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Stay safe
    Stay safe

    Argentina has a relatively high traffic mortality rate, with about 20 road deaths per day, and with more than 120,000 injured people each year, including tourists. Pedestrians should exercise extreme caution. Do not jaywalk if you do not feel comfortable, and be careful crossing even when allowed.

    There is plenty of activity and foot traffic throughout the night. Nice areas have a very thorough police presence, perhaps one officer per 3 blocks, plus store security and auxiliary patrols. Public security in all major cities like Buenos Aires, Córdoba and Rosario is handled by the Federal Police and the National Gendarmerie or the Naval Prefecture, especially in the Puerto Madero area of Buenos Aires.

    As in any large city, certain particular neighbourhoods in Buenos Aires and other cities are very dangerous. Some shady neighbourhoods include Retiro, Villa Lugano, La Boca and Villa Riachuelo. Ask trusted locals, such as hotel desk staff or police officers, for advice. Pay attention to your environment and trust your instincts. If an area seems questionable, leave.

    Many people in the street and in the subway hand out small cards with horoscopes, lottery numbers, pictures of saints, or cute drawings on them. If you take the card, the person will ask for payment. You can simply return the card along with a no, gracias. or simply in silence if your Spanish is not good. Persistent beggars are usually not dangerous; a polite but firm no tengo nada ("I don't have anything") and/or hand gestures are usually enough.

    ...Read more
    Stay safe

    Argentina has a relatively high traffic mortality rate, with about 20 road deaths per day, and with more than 120,000 injured people each year, including tourists. Pedestrians should exercise extreme caution. Do not jaywalk if you do not feel comfortable, and be careful crossing even when allowed.

    There is plenty of activity and foot traffic throughout the night. Nice areas have a very thorough police presence, perhaps one officer per 3 blocks, plus store security and auxiliary patrols. Public security in all major cities like Buenos Aires, Córdoba and Rosario is handled by the Federal Police and the National Gendarmerie or the Naval Prefecture, especially in the Puerto Madero area of Buenos Aires.

    As in any large city, certain particular neighbourhoods in Buenos Aires and other cities are very dangerous. Some shady neighbourhoods include Retiro, Villa Lugano, La Boca and Villa Riachuelo. Ask trusted locals, such as hotel desk staff or police officers, for advice. Pay attention to your environment and trust your instincts. If an area seems questionable, leave.

    Many people in the street and in the subway hand out small cards with horoscopes, lottery numbers, pictures of saints, or cute drawings on them. If you take the card, the person will ask for payment. You can simply return the card along with a no, gracias. or simply in silence if your Spanish is not good. Persistent beggars are usually not dangerous; a polite but firm no tengo nada ("I don't have anything") and/or hand gestures are usually enough.

    Most crimes involve petty theft (pickpockets) in the subway and on crowded city streets, and especially inhabitant from Buenos Aires have a story to tell, which is also why many people carry their bags in front of them. In most cases, if your wallet is stolen, you won't even notice until hours later. However, paying attention to your stuff, will mostly prevent this from happening. Never hang your purse or bag from the back of your chair in a cafe or restaurant—stealthy theft from such bags is common. Keep your purse or backpack on the floor between your legs while you eat. Petty theft is common but seldom, like in a few other European cities like Paris or Naples. Violent robberies are uncommon, and mostly only happen where you would expect them, at night in a lone street in the wrong quarter. In the unlikely event that you are confronted by a mugger, simply hand over your valuables; they are replaceable and the muggers may be on drugs, drunk, have a knife or a gun.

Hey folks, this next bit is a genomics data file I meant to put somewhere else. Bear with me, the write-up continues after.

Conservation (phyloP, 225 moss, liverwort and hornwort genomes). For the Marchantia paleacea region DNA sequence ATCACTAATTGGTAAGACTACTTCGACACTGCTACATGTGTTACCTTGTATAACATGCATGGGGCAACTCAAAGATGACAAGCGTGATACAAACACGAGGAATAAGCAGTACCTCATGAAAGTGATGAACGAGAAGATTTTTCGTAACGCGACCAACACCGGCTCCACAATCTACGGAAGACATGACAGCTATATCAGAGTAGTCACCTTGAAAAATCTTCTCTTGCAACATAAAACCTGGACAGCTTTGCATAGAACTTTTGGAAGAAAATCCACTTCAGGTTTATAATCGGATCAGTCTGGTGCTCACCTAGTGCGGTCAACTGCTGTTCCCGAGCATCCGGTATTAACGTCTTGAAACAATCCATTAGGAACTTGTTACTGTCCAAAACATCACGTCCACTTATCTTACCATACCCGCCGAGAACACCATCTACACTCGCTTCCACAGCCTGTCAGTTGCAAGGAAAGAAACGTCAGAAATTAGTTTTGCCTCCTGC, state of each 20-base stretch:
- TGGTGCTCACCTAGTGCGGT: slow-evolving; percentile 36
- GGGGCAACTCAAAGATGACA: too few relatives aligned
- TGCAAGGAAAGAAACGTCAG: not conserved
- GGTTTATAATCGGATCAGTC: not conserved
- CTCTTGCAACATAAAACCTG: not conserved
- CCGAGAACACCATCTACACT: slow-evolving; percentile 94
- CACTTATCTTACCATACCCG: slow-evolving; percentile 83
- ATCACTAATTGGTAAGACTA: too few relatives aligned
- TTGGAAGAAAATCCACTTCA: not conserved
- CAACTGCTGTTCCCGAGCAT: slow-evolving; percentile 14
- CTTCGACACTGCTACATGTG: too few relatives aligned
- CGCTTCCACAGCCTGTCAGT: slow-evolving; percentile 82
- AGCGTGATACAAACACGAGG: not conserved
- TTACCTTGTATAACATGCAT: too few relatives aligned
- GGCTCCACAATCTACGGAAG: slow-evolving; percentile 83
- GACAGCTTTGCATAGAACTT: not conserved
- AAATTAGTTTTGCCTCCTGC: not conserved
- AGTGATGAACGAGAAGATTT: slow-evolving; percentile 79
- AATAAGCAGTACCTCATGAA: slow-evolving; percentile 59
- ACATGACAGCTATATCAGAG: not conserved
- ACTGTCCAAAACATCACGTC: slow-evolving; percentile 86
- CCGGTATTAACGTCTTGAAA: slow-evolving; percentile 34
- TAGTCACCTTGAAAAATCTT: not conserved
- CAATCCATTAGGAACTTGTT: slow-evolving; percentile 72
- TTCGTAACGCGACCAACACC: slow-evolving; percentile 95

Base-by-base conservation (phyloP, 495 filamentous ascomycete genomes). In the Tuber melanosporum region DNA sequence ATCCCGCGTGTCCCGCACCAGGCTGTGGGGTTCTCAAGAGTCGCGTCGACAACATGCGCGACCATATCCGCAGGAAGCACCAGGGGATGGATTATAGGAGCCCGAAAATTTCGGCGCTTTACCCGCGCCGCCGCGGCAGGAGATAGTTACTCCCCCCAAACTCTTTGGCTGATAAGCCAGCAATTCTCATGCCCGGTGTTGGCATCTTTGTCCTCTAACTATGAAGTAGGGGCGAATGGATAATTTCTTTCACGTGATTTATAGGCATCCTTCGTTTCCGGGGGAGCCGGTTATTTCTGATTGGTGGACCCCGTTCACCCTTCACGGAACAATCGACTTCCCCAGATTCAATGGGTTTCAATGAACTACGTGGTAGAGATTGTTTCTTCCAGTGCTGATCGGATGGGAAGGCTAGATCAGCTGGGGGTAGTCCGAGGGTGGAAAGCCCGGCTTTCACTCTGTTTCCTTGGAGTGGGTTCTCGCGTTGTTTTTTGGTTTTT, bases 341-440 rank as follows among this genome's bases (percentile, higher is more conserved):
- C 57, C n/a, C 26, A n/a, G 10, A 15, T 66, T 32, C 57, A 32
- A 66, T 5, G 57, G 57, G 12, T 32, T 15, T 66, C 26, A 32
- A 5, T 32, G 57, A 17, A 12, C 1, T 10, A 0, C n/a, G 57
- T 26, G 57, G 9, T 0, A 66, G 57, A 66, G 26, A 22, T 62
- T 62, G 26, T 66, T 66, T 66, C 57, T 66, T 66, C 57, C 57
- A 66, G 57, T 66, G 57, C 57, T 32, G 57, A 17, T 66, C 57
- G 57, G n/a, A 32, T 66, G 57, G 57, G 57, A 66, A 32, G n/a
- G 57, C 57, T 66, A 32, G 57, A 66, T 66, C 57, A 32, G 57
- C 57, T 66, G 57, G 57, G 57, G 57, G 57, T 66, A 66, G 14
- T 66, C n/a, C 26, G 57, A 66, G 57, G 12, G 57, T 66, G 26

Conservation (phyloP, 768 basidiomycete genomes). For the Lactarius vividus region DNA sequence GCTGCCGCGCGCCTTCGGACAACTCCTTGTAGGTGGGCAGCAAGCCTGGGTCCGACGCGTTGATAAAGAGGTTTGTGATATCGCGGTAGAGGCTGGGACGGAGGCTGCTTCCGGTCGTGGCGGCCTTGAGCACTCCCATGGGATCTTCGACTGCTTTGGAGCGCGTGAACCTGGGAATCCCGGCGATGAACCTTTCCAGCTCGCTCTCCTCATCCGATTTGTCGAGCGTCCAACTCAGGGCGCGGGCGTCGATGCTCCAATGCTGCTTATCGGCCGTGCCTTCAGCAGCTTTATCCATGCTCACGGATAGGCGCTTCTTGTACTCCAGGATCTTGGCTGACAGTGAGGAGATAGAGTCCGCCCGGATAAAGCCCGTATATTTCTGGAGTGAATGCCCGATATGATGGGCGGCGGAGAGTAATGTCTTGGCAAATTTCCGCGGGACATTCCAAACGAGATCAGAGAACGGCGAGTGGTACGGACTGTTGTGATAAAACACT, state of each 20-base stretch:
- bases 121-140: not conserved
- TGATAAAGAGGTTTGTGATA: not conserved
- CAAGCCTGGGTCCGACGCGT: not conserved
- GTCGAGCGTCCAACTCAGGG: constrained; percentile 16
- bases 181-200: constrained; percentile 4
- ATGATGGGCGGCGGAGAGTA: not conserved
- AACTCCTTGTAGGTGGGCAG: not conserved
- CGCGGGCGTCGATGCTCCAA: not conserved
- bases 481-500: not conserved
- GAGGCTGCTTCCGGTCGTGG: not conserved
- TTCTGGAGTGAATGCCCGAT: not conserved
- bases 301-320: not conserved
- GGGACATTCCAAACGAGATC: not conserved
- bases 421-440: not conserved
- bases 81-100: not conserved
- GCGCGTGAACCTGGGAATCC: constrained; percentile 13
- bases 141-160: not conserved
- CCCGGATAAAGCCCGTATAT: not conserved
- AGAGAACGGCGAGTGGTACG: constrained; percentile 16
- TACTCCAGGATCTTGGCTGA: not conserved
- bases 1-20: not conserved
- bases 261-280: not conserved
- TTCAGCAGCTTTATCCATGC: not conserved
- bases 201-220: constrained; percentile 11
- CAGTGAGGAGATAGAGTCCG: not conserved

Popular demonstrations are very common in Buenos Aires, and are best avoided by tourists as these demonstrations sometimes grow into violent confrontations with the police or National Gendarmerie, particularly as they approach the government buildings in the city center.

    Since 2005 the government has cracked down on illegal taxis very successfully. Petty crime continues (like taking indirect routes or, less commonly, giving counterfeits in change). Taxis that loiter in front of popular tourist destinations like the National Museum are looking for tourists. Stay away from them. Your chance of falling prey to a scam increases in these situations. Stopping a taxi a block or two away on a typical city street where others locals would do the same is good choice. Also having small bills will help you avoid issues mentioned, as well you will often find taxis that don't have change for 100 peso notes.

    Carry some ID with you, but not your original passport; a copy (easily provided by your own hotel) should be enough.

    'Villas' or ghettos, usually composed of wooden or steel plate shacks, should also be avoided due to the high crime rate in these areas. Should you want to visit one of these, you should only do so as part of a guided tour with a reputable guide or tour company.

    Drug use, while legal in Argentina, is frowned upon by most inhabitants. Alcohol is generally the vice of choice here. Paco, a crack-like mix of by products from the cocaine manufacturing process, is a serious problem, and its users should be avoided at all costs.

    It is known that in 2007 security operators at airports were stealing valuable objects such as iPods, digital cameras, cellular phones, sun glasses, jewellery and laptops while scanning the checked luggage of passengers.

    Police officers will often try to get you to bribe them during a traffic stop, although can can just pay for the ticket they will give it to you without any problems.

    Natural disasters Tornadoes

    The central and northern Argentinian provinces (including La Pampa, Santa Fe, Buenos Aires, Entre Ríos, Córdoba, Corrientes, Misiones, the north of Río Negro, south of San Luís, central and eastern regions of Formosa and southeast of Santiago del Estero and Chaco provinces) are part of the South America Tornado Corridor, the second most tornado-prone area in the world (behind the United States Tornado Alley). Monitor local media notices and if you see that the sky is dark, the light take on a greenish-yellow cast or a loud sound that sounds like a freight train, this could be an indication of a tornado. Find shelter immediately.

    Refer to the tornado safety article for analysis of the issues here.

    Emergency numbers Ambulance (Immediate Health Emergency Service, SAME in Buenos Aires): 107 Firemen (National Firemen Corps): 100 Police (Argentine Federal Police): 911 mostly, might be 101 in some smaller cities Tourist Police: +54 11 4346-5748 / 0800 999 5000